I promise if you read this post to the end I will make it worth your while…
A few weeks ago I read a very interesting report by Chris Denton of the Chartered Institute of Marketing. Structured interviews with senior directors of 44 professional associations revealed a number of key findings, many of them quite challenging. Many associations were, variously, suffering declining membership, finding it hard to hold on to commercial income and struggling to be as influential as they wished. But the section which caught my eye was on ‘the constitutional challenge'. It contained the following paragraph:
‘Sometimes governance issues can have a paralysing effect on an organisation. One organisation was completely hamstrung for over two years and made no progress at all whilst a war raged on its council’
As Fellows know, we have had our fair share of governance issues here at the RSA and so it is great to report a really positive meeting today of our Fellowship Council, a body which is becoming more confident, cohesive and influential. The Council and its many working groups sit at the apex of a huge and growing web of Fellow engagement in the work of the Society stretching from staff support for Fellows' Catalyst bids, to FRSAs on the governing boards of our Academy schools, to Fellows engagement in change processes including reform of the RSA regions and the development of a new IT strategy.
Standing back from all this and knowing many other membership organisations would like to learn from our experience, some key messages emerge.
Balance determination and patience
There are lots of barriers to greater member engagement (both from the organisation and also from Fellows with a more traditional model of activism) so a change of practices, expectations and culture takes a long time. I thought at the outset we could simply open the door and hundreds or Fellows would rush enthusiastically through. But I was unrealistic both about the organisation’s capacity to change and the Fellows’ response to suddenly being offered new opportunities.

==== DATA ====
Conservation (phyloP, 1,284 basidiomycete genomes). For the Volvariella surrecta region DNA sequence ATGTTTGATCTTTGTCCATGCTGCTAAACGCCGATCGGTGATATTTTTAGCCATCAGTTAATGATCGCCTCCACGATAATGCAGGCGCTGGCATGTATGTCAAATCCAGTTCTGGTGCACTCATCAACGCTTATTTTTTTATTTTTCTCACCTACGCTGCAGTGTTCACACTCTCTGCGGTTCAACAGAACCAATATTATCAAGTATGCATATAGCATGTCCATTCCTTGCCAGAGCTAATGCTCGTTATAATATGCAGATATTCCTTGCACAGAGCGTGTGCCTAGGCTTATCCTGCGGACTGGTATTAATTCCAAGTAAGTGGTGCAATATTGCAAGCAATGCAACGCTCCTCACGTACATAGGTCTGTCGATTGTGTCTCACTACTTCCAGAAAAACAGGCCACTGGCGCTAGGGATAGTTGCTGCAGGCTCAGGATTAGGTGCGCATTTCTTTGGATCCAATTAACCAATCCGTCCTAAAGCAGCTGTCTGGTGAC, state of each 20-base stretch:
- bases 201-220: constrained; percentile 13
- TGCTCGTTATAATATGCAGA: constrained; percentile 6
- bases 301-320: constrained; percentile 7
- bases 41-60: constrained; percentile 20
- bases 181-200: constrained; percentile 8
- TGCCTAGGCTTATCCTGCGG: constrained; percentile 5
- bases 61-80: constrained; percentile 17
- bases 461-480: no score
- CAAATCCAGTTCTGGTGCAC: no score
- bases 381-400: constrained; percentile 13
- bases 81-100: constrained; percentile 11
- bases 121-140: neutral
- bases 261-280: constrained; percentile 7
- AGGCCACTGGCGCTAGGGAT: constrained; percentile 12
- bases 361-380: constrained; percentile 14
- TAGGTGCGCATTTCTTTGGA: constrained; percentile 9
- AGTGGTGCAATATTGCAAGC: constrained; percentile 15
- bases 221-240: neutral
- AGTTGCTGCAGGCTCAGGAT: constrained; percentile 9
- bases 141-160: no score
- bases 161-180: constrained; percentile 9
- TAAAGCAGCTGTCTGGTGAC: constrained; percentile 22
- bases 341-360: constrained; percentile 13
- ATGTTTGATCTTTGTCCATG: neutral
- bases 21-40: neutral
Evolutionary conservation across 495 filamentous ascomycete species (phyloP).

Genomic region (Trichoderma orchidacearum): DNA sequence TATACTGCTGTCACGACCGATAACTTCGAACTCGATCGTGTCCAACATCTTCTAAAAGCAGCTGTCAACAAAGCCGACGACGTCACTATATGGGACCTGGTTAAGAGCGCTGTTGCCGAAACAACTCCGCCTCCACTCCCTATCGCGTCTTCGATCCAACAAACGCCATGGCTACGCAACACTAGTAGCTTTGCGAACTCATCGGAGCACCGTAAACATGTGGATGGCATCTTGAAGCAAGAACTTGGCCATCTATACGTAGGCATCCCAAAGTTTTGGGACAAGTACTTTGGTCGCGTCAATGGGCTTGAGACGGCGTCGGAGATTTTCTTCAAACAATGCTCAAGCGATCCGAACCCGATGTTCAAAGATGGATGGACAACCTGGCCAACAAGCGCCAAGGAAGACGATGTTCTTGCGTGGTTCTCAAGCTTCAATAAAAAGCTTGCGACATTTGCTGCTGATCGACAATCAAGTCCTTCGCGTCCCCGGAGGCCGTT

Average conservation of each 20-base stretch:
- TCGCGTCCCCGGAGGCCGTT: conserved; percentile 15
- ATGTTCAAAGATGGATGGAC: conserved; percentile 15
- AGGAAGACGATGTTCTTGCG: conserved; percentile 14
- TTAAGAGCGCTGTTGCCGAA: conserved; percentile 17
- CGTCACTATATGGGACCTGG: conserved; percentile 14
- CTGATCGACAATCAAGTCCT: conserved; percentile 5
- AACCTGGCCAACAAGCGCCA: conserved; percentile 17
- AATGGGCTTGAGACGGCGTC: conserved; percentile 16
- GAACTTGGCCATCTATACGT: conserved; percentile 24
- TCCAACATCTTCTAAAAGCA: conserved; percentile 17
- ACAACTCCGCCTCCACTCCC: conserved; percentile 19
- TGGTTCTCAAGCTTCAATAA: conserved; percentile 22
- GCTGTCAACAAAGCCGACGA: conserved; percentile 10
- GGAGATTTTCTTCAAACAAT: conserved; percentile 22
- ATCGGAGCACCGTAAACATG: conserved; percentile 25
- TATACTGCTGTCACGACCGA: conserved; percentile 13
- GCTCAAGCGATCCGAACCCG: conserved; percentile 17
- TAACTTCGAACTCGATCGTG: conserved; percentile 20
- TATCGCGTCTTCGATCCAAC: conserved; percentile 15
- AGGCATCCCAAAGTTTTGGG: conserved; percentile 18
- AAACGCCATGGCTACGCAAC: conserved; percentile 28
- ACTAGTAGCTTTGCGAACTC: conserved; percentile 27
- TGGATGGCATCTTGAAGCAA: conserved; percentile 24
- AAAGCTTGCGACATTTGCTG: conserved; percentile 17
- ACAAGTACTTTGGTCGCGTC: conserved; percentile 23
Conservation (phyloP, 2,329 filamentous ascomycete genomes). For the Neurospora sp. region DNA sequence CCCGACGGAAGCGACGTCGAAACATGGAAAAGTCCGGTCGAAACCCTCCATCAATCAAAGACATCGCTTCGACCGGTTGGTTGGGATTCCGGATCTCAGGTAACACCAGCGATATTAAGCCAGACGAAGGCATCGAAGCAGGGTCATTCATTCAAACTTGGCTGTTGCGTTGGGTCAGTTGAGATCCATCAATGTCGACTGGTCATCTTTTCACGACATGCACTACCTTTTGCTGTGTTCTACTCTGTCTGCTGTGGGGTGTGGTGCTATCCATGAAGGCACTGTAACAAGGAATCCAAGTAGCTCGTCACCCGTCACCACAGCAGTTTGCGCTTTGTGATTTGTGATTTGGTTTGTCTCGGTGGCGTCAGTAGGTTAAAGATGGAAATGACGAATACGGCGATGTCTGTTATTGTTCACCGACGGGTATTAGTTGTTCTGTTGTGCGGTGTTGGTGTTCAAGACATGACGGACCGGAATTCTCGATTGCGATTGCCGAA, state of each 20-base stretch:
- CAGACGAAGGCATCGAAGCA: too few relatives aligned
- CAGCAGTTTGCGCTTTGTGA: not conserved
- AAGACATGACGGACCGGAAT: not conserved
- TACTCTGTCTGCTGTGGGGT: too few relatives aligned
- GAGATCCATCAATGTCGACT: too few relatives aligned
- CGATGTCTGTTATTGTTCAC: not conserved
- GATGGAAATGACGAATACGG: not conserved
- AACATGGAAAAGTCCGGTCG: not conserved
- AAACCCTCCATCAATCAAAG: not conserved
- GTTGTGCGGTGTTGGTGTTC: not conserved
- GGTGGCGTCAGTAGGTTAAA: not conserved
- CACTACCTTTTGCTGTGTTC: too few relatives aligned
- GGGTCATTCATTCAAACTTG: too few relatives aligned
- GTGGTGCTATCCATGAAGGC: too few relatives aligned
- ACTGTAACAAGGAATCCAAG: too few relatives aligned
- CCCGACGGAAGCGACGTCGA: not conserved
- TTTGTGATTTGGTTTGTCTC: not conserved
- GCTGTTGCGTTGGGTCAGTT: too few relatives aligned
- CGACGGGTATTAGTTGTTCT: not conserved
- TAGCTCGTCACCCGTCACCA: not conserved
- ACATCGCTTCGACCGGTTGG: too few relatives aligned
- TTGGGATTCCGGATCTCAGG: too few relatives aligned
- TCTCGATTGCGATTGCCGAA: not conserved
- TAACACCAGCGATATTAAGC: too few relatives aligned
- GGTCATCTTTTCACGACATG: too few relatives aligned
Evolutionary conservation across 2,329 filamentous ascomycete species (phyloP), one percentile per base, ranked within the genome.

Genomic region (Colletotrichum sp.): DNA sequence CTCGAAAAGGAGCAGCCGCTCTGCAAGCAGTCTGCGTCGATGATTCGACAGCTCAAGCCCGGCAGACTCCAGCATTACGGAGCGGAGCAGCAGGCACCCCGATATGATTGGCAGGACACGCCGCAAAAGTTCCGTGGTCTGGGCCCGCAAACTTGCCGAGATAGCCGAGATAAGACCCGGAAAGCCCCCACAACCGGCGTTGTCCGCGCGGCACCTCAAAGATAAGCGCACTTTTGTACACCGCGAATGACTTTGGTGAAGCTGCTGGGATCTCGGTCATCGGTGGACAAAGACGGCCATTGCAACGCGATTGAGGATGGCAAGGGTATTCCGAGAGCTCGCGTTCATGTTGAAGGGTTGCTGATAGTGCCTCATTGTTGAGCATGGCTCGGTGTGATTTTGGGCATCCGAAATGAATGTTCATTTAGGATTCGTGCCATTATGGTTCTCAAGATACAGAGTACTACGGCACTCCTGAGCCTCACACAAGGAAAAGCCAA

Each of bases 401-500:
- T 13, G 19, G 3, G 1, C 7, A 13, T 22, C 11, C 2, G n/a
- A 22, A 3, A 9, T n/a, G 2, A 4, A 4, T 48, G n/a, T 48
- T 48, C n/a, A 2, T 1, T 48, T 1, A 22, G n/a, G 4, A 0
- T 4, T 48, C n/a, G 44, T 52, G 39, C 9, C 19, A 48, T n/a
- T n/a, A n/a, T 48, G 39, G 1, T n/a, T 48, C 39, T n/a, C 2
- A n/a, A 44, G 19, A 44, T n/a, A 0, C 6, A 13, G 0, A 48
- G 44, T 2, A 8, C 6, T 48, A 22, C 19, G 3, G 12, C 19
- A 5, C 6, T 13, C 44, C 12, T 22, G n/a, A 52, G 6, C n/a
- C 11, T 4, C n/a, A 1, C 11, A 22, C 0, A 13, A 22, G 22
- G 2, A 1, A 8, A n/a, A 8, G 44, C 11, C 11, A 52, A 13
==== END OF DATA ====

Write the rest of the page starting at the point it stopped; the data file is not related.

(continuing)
Engagement has to be a mission for the whole organisation.
It seems now that hardly a conversation takes place in the RSA without colleagues asking how we can get Fellows involved and draw on their skills. But because the benefits were clearer to staff in the Fellowship team than the rest of the organisation it has taken time and careful consideration of capacities and incentives to embed engagement as a truly corporate goal. Yet, it is only when recognition of the value of Fellowship engagement becomes ubiquitous that the potential starts to get realised.
Focus on the positives
Along the journey (which is far from complete) there have been many Fellows who have been unsure of our direction and some who have been openly hostile. Having a thin skin I have sometimes let myself get too focused on people who will probably never be happy (not, that is, unless I fall under the wheels of the Number 11 bus). In the end it is nearly always a better use of energy to support and encourage the positive people than spend fruitless hours trying to change the minds of the committed cynics.
Invest to reap
Engagement doesn't come cheap. Whether it’s the Catalyst fund, network managers or new Fellows evenings (we had a great one last night), over the last four years the RSA has substantially increased the money is spends directly on supporting Fellows’ activities (by about five fold, albeit from a low base). This has had knock on effects - so for example our Projects team now has to raise the lion’s share of its funds from external sources. But this isn't just throwing money at a problem. I have always believed in the end we would achieve the ultimate aim: Fellows at the heart of delivering the Society’s charitable mission. As we see Catalyst winners get substantial third party investment, more Fellows approach us with leads for projects and funding and increasing evidence that it is Fellowship engagement which is a key part of the distinctiveness and impact of our work, this belief is starting to be validated.
There are many other lessons and – as I say – we have a lot further to go. But it feels like our big experiment is generating evidence which should offer other organisations the confidence to take engagement seriously.
So, if you've got this far thank you. As promised, the reward: Today sees the launch of a new and wonderful RSA Animate, which by happy coincidence is not unrelated to themes in this post.
Fabian Wallace-Stephens (Foresight Lead)
What mix of soft, technical, and digital skills will be needed in different sectors or local economies in the future?
Riley Thorold explains how recent RSA work on public participation can inform this broader shift towards a more active and empowering democracy when levelling up.
Complex interactions between health, economic and social outcomes are at the centre of health outcome inequalities. RSA Chief Executive Andy Haldane examines the interventions that could break this adverse health/economic cycle.